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gum2

[guhm]
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noun
  1. Often gums. Also called gingiva. the firm, fleshy tissue covering the alveolar parts of either jaw and enveloping the necks of the teeth.
verb (used with object), gummed, gum·ming.
  1. to masticate (food) with the gums instead of teeth.
  2. to shape or renew the teeth of (a saw), as by grinding.
Idioms
  1. beat one's gums, Slang. to talk excessively or ineffectively.

Origin of gum2

1275–1325; Middle English gome, Old English gōma palate; akin to Old Norse gōmr, German Gaumen palate
Dictionary.com Unabridged Based on the Random House Unabridged Dictionary, © Random House, Inc. 2018
British Dictionary definitions for beat one's gums

GUM

abbreviation for
  1. genitourinary medicine

gum1

noun
  1. any of various sticky substances that exude from certain plants, hardening on exposure to air and dissolving or forming viscous masses in water
  2. any of various products, such as adhesives, that are made from such exudates
  3. any sticky substance used as an adhesive; mucilage; glue
  4. NZ short for kauri gum
  5. See chewing gum, bubble gum, gumtree
  6. mainly British a gumdrop
verb gums, gumming or gummed
  1. to cover or become covered, clogged, or stiffened with or as if with gum
  2. (tr) to stick together or in place with gum
  3. (intr) to emit or form gum
See also gum up
Derived Formsgumless, adjectivegumlike, adjective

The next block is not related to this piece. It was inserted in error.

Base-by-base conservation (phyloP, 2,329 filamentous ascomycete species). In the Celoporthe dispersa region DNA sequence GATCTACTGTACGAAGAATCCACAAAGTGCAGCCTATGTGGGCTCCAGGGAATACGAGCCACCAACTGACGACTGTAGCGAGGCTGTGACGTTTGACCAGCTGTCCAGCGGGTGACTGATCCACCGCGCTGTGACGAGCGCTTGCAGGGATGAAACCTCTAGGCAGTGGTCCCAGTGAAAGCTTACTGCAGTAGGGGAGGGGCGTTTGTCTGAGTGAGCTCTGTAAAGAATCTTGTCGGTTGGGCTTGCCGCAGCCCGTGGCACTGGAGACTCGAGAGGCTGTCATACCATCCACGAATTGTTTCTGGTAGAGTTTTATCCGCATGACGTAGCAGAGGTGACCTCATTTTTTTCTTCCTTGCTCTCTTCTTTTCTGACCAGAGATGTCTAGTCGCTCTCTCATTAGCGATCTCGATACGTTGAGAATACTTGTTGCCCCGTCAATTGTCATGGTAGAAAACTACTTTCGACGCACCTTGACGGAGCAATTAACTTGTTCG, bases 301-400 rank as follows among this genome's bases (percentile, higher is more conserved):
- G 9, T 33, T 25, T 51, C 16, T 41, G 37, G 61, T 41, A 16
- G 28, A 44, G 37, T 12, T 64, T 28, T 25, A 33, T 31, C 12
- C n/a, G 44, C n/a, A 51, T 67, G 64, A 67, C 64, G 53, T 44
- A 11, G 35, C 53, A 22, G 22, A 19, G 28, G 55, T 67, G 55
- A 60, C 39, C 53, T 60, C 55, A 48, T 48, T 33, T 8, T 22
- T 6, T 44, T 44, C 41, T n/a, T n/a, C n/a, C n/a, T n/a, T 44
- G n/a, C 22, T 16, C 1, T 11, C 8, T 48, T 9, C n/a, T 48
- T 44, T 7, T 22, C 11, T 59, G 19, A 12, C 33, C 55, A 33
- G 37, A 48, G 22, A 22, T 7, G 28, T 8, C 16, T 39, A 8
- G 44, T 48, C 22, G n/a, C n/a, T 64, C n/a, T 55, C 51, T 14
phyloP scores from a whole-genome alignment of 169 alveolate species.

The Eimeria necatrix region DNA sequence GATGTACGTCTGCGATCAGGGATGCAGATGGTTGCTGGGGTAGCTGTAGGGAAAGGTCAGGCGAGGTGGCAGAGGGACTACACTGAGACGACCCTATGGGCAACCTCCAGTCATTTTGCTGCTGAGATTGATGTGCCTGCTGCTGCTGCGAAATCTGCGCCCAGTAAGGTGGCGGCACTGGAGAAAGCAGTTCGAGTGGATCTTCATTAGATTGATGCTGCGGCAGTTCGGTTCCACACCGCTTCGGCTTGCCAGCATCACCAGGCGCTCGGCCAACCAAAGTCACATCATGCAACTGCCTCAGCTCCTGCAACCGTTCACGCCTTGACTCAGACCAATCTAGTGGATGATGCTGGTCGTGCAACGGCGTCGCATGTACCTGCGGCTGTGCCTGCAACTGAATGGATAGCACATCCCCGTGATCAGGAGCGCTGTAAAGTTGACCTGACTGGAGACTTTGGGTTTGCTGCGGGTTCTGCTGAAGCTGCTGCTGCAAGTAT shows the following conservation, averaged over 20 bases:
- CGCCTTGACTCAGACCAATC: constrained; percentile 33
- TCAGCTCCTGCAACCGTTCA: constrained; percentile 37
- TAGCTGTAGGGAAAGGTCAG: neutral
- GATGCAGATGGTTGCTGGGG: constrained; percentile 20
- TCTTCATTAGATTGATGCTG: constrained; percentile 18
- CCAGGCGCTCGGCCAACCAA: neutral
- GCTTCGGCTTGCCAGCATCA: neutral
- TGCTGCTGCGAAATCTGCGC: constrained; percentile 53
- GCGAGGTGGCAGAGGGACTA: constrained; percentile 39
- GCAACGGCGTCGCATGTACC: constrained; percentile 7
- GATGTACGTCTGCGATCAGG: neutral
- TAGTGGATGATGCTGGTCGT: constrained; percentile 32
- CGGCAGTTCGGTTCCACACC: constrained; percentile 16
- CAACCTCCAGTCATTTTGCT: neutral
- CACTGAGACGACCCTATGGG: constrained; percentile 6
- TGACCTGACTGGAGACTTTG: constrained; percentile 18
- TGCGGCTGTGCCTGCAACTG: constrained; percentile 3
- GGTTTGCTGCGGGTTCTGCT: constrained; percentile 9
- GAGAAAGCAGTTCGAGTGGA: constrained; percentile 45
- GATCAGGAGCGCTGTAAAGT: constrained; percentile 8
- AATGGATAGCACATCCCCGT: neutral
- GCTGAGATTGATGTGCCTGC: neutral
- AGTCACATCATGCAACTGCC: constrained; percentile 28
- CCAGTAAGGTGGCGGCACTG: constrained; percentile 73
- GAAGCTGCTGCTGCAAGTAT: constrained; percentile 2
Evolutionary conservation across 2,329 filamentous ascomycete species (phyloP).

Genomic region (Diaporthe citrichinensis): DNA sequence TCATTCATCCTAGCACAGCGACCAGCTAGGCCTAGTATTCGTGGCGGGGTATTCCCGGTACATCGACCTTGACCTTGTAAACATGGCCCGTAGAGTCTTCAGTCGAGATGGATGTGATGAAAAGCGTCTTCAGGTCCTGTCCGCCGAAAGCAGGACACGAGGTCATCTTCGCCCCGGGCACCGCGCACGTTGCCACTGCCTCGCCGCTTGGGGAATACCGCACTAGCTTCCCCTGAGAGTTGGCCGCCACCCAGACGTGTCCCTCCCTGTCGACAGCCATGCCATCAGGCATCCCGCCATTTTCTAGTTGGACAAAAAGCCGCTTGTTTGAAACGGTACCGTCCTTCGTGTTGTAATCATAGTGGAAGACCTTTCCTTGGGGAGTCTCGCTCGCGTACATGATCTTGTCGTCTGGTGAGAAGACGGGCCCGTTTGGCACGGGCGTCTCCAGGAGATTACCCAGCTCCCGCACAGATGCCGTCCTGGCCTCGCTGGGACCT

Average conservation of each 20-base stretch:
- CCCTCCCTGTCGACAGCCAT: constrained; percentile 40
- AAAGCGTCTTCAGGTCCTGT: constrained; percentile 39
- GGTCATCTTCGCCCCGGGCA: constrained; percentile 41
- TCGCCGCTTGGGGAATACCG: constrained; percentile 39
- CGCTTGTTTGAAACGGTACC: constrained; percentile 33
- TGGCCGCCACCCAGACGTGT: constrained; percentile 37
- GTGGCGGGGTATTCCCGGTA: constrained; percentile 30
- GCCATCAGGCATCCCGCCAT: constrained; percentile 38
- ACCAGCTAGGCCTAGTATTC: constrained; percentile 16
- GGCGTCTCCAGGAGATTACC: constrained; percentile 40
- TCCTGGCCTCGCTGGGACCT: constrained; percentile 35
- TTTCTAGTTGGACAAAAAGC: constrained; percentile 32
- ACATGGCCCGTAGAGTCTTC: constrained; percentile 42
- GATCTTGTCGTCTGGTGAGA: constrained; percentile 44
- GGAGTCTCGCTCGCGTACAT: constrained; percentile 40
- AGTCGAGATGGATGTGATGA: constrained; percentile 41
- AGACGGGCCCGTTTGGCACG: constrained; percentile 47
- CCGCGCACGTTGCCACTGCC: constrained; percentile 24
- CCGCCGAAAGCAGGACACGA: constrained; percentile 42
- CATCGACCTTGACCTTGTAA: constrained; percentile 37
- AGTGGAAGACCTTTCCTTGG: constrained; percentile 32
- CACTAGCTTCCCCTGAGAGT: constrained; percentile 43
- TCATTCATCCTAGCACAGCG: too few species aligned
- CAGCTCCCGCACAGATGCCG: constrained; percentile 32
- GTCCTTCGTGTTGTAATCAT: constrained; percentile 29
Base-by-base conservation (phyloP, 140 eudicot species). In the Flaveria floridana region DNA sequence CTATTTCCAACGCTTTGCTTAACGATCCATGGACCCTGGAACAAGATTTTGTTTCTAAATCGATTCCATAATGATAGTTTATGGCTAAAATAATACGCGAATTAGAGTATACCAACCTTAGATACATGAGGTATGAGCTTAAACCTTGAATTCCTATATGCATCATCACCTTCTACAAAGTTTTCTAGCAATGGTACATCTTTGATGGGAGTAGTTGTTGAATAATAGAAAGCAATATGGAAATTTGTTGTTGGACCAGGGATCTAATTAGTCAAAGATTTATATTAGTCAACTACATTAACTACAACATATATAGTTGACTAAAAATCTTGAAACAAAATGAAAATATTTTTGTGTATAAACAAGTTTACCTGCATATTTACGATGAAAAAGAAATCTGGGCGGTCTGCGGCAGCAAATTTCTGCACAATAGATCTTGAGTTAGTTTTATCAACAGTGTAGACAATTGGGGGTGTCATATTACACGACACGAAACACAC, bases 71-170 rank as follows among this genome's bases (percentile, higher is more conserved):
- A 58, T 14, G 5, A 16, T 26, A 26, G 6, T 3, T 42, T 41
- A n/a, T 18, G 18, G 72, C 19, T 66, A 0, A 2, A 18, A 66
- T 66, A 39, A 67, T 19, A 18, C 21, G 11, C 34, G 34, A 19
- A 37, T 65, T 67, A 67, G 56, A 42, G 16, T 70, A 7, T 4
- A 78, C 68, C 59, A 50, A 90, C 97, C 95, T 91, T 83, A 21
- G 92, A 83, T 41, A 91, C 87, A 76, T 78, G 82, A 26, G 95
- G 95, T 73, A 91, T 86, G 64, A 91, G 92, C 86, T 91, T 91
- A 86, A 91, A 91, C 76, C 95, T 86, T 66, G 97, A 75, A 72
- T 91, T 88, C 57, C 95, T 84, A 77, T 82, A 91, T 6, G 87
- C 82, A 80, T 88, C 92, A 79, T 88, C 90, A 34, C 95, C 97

Word Origin

C14: from Old French gomme, from Latin gummi, from Greek kommi, from Egyptian kemai

gum2

noun
  1. the fleshy tissue that covers the jawbones around the bases of the teethTechnical name: gingiva Related adjective: gingival

Word Origin

Old English gōma jaw; related to Old Norse gōmr, Middle High German gūme, Lithuanian gomurīs

gum3

noun
  1. used in the mild oath by gum!

Word Origin

C19: euphemism for God
Collins English Dictionary - Complete & Unabridged 2012 Digital Edition © William Collins Sons & Co. Ltd. 1979, 1986 © HarperCollins Publishers 1998, 2000, 2003, 2005, 2006, 2007, 2009, 2012

Word Origin and History for beat one's gums

gum

n.1

"resin," c.1300, from Old French gome "(medicinal) gum, resin," from Late Latin gumma, from Latin gummi, from Greek kommi "gum," from Egyptian kemai. As a shortened form of chewing gum, first attested 1842 in American English. The gum tree (1670s) was so called for the resin it exudes.

gum

n.2

"membranes of the mouth," Old English goma "palate, side of the mouth" (single or plural), from a Germanic source represented by Old Norse gomi "palate," Old High German goumo; related to Lithuanian gomurys "palate," and perhaps from PIE *gheu- "to yawn" (cf. Greek khaos; see chaos).

gum

v.

early 14c., gommen, "treat with (medicinal or aromatic) gums," from gum (n.1). In the transferred or figurative sense of "spoil, ruin" (usually with up), it is first recorded 1901, probably from the notion of machinery becoming clogged. Of infants, etc., "to chew or gnaw (something) with the gums," by 1907, from gum (n.2). Related: Gummed; gumming.

Online Etymology Dictionary, © 2010 Douglas Harper

beat one's gums in Science

gum1

[gŭm]
  1. Any of various sticky substances that are produced by certain plants and trees and dry into brittle solids soluble in water. Gums typically are colloidal mixtures of polysaccharides and mineral salts.

gum2

[gŭm]
  1. See gingiva.
The American Heritage® Science Dictionary Copyright © 2011. Published by Houghton Mifflin Harcourt Publishing Company. All rights reserved.